This post appeared as part of a Roosevelt House Faculty Journal series on the New and Renewed Visions of Environmental Justice.
Communities besieged by environmental justice struggles are usually afflicted by a host of other related and unrelated ills. In fact, it is rare to find a community affected only by a single environmental problem; usually, the environmental concerns in a community are multiple (e.g., toxic dumping, flooding, poor air quality, lack of access to green space, lead exposure). Often, the environmental injustice portfolio in these communities intersect with other social, political, and economic ills related to public health, institutionalized racism, community displacement, poverty, lack of access to quality education, etc. Moreover, these challenges typically cluster geographically and spatially.
Specifically, it can be argued that almost all local environmental justice issues are rooted in questions over who controls land and for what purposes. And while it is still relatively uncommon to see environmental problems being fought at the level of land ownership or property-tenure regimes in the United States, increasingly activists are framing their arguments around a radical critique of land-ownership regimes. Take, for example, the case of local activists in the South Bronx, where environmental challenges are being framed not only around what happens on the land, but also on who owns it and under what conditions.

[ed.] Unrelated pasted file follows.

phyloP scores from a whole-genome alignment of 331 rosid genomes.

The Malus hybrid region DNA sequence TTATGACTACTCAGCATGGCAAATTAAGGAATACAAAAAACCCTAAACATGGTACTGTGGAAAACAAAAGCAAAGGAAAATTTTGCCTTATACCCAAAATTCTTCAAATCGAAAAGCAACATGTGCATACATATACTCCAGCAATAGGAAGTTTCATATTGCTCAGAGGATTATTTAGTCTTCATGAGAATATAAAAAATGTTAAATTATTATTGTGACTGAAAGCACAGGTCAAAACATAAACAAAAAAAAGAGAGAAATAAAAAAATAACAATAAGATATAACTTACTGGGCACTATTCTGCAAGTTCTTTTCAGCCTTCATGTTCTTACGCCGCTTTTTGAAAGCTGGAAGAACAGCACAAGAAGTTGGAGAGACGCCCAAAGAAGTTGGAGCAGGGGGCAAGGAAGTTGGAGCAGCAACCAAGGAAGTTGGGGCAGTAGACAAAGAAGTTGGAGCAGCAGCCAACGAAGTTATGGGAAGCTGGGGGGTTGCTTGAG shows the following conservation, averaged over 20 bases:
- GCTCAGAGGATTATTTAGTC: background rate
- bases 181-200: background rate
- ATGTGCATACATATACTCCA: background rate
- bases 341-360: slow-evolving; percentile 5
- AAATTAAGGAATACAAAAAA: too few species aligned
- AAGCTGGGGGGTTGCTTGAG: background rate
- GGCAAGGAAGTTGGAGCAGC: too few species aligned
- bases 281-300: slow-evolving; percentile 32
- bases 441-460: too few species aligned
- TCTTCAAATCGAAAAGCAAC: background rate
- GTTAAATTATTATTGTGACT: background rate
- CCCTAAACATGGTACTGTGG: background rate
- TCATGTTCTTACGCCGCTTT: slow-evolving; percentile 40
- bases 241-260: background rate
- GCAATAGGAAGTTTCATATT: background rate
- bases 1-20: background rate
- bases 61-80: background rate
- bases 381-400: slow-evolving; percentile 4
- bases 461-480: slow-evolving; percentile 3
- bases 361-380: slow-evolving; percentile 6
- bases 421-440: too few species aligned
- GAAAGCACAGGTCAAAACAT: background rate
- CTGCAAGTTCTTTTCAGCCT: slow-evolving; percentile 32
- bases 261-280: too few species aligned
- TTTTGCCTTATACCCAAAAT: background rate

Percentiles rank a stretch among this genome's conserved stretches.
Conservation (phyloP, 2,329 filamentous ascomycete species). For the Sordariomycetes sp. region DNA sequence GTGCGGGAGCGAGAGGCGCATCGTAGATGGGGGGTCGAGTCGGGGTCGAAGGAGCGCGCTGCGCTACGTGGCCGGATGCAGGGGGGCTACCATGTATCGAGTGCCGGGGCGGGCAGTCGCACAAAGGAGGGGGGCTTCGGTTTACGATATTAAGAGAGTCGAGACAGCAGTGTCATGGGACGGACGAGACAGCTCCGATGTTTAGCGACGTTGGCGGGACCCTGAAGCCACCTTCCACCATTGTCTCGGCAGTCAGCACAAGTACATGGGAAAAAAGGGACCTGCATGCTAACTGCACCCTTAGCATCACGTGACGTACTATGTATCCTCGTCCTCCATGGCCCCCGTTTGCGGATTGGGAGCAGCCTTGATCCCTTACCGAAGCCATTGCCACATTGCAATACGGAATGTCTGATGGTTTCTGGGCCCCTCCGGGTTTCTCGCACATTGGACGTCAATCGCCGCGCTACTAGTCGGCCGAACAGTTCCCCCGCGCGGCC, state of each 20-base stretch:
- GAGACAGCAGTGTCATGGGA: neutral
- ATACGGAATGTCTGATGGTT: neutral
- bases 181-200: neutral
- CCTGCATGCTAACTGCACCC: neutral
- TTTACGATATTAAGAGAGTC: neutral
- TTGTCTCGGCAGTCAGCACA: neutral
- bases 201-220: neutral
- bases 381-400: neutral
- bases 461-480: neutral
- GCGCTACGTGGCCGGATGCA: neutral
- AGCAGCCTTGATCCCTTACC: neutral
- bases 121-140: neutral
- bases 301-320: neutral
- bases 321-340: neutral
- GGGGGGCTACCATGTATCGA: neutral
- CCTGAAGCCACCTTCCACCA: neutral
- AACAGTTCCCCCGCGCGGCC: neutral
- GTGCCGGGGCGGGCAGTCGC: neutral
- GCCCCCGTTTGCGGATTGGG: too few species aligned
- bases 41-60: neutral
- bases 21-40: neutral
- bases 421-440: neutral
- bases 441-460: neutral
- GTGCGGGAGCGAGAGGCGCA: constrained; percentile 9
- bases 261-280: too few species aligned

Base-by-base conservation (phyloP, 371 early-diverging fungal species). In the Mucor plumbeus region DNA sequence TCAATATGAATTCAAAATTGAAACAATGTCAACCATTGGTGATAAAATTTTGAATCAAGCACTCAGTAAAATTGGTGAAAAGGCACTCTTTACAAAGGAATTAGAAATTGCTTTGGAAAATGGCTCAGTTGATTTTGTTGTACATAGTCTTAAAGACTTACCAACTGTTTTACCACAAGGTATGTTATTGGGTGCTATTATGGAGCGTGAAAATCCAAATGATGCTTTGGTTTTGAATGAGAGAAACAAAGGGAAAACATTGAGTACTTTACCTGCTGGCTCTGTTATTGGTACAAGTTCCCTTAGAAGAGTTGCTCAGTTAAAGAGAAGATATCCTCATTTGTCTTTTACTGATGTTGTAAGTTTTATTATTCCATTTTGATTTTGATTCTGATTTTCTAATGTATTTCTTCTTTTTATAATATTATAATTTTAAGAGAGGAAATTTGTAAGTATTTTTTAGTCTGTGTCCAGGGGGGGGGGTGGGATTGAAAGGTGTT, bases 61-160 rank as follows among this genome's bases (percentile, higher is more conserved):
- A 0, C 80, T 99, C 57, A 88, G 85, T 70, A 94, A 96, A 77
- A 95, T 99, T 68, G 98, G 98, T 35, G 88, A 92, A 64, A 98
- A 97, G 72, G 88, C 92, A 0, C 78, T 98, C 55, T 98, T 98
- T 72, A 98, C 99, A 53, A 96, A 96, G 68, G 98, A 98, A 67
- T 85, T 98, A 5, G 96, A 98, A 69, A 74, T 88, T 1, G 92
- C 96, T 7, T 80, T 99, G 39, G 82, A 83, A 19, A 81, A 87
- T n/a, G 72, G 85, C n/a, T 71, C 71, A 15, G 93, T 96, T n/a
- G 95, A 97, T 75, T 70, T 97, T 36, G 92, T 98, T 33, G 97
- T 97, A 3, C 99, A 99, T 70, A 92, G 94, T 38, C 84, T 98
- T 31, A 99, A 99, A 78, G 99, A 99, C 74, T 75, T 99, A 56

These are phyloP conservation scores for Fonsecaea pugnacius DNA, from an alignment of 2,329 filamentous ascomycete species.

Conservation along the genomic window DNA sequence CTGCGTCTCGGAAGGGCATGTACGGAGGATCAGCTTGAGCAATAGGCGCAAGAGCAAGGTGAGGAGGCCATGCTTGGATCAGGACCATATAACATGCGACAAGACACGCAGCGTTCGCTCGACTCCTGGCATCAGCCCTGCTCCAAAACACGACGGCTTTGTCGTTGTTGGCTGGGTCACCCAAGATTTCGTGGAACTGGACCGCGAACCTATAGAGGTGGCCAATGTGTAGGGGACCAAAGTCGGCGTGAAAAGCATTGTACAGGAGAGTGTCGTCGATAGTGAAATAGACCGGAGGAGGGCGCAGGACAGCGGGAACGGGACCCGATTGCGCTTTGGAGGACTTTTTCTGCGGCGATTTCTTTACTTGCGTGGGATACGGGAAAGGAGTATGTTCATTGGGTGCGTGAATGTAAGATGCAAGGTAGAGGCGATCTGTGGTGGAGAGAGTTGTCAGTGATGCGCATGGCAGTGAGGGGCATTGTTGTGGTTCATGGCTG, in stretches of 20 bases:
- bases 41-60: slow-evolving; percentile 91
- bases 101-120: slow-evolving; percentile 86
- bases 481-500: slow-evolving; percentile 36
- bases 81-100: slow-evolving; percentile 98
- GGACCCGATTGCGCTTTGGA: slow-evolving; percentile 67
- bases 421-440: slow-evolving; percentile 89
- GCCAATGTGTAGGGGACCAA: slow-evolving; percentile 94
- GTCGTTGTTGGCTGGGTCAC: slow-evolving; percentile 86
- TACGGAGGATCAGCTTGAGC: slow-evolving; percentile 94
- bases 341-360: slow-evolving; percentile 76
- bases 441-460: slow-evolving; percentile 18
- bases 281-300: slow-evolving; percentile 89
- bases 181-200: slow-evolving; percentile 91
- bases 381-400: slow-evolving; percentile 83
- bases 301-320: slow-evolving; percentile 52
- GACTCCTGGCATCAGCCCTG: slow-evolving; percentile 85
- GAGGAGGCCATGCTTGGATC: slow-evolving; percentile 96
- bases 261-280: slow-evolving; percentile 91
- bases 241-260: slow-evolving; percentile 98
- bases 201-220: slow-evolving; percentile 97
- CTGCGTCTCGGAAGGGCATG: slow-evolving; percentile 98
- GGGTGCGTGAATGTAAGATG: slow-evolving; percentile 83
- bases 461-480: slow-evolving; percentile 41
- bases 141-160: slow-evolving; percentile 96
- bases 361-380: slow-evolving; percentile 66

What activists in the South Bronx and elsewhere are rediscovering is the idea that not all movements for justice and equity need to be identity-centric; but, rather, that questioning inherent notions of ownership within the context of place (whether site- or land-specific) can offer both a theoretically relevant and politically effective way of articulating broader demands for change. Just as labor-centric articulations of social justice have been important in acquiring increased security for workers and identity-centric articulations have pushed society to be more inclusive, land-based demands can play an important role at a political level in advancing equity and justice, particularly in matters of environmental concerns.
We are all residents of a place, whether that place be a street, neighborhood, city, nation, or region, and we all have place-based allegiances. Land-centric demands for justice have the potential to turn residents–the people that inhabit a place–into primary agents driving demands for justice and equity — ‘resist-dents.’
If social and environmental ills are clustered on the land, it only makes sense to challenge them from a perspective that goes to the heart of this land problem. In recent years, more groups and communities are rediscovering the idea of community land trusts (CLTs), land-centered mechanisms that can give residents the power to determine, in a democratic, transparent, and accountable manner, what transpires on the land.